Monday, January 17, 2011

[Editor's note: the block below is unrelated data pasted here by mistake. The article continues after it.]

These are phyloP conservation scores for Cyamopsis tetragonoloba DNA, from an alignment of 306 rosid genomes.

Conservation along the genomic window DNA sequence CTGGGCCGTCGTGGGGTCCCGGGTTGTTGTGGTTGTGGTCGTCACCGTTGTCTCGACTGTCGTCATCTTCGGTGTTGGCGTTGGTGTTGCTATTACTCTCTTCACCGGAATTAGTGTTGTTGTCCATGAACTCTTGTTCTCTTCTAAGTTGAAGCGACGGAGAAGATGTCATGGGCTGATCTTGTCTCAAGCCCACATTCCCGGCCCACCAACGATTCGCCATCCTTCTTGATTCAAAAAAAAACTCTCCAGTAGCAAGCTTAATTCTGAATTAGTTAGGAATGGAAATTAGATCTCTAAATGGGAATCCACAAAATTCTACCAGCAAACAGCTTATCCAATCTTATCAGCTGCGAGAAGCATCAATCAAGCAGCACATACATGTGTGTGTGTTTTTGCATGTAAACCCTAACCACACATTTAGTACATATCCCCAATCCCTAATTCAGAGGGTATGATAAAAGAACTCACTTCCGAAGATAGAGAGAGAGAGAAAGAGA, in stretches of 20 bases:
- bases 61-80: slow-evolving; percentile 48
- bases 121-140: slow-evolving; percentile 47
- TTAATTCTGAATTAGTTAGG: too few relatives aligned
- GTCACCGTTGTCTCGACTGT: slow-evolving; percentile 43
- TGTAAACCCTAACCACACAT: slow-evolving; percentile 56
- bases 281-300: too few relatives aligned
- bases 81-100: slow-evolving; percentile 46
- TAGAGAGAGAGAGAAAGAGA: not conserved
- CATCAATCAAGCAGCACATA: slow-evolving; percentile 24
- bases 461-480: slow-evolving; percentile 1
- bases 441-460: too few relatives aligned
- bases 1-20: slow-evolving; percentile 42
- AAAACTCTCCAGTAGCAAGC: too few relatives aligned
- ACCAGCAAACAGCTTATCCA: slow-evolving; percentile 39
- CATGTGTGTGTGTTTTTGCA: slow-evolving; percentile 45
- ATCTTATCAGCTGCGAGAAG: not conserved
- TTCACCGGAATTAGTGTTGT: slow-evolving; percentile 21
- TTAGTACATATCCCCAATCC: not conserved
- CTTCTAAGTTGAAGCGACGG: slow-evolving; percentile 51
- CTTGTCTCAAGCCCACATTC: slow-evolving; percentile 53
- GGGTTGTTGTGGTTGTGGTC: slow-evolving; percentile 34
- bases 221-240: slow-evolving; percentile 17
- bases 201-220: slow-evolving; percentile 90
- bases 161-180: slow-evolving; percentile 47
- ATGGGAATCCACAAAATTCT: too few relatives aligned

Cleopatra VII was the last of the Ptolemies to rule in Egypt. Her suicide in August of 30 BC ended the Hellenistic era, which had begun with the death of Alexander the Great in 323 BC. At the University there has been a bit of talk about someday bringing to life a Hellenistic history course. An elder colleague had first suggested it several years ago, but then abandoned the project. The Hellenistic, he found, was unwieldy. Now that I'm in a place where I can begin to think about future courses, I think I have a way bring the Hellenistic under control. My plan centers on Cleopatra. Begin the course not with Alexander, but with the last queen of the age he (without perhaps meaning to) founded. I think it would provide a very different tenor to the class, and one that more directly focuses on the social and cultural aspects that so define the Hellenistic. Cleopatra is also one of those historical figures that everyone is sure they know something about, but certainly know less than they think. That makes her a wonderful candidate for those "wow" moments you delight in as an instructor, as students shake off preconceptions and the accumulated debris of History-channel specials, New York Times articles, and Turner Classic Movies. I won't have time to draft a proposal this term, but over the summer I think I'll have a moment or two. Dissertation first. I just want a record that I thought of it now. The historian in me demands good records, after all.

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